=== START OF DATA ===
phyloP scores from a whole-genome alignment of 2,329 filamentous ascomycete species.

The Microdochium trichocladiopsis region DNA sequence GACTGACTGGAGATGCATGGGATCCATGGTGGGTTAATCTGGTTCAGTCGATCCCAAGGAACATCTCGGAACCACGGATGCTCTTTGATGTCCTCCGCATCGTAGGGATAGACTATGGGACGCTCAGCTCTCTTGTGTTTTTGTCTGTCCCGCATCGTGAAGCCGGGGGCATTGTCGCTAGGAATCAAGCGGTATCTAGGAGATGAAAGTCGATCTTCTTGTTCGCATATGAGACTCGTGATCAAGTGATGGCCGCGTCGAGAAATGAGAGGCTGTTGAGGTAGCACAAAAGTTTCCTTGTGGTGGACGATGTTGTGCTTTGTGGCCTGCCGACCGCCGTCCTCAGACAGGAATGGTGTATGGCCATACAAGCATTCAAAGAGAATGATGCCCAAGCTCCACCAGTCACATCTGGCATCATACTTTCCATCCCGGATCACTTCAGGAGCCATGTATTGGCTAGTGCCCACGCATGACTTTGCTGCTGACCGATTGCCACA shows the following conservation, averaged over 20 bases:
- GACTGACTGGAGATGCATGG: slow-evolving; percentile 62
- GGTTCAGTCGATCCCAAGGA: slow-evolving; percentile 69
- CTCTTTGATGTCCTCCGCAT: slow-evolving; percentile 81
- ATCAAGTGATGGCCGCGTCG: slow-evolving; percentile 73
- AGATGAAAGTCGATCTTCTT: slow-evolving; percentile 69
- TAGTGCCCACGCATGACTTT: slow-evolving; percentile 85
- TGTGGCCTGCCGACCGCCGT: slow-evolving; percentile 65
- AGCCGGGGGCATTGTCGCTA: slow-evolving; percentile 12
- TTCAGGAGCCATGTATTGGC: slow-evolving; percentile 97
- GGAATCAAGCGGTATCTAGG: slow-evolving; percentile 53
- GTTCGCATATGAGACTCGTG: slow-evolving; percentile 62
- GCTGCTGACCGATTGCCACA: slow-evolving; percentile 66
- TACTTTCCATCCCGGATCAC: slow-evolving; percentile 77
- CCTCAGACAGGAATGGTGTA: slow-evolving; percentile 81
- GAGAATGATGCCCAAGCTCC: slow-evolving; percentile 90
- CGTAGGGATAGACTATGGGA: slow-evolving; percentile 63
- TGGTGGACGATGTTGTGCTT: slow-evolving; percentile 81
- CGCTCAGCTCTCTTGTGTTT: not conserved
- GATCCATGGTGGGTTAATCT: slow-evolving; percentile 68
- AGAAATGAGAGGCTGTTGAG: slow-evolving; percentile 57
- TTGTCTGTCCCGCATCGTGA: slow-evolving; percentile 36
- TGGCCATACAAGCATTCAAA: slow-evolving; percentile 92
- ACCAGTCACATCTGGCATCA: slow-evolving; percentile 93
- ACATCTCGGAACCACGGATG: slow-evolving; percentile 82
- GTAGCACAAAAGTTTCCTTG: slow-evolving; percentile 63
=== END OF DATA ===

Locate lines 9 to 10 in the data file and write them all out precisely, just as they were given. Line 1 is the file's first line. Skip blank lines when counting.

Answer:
- TGTGGCCTGCCGACCGCCGT: slow-evolving; percentile 65
- AGCCGGGGGCATTGTCGCTA: slow-evolving; percentile 12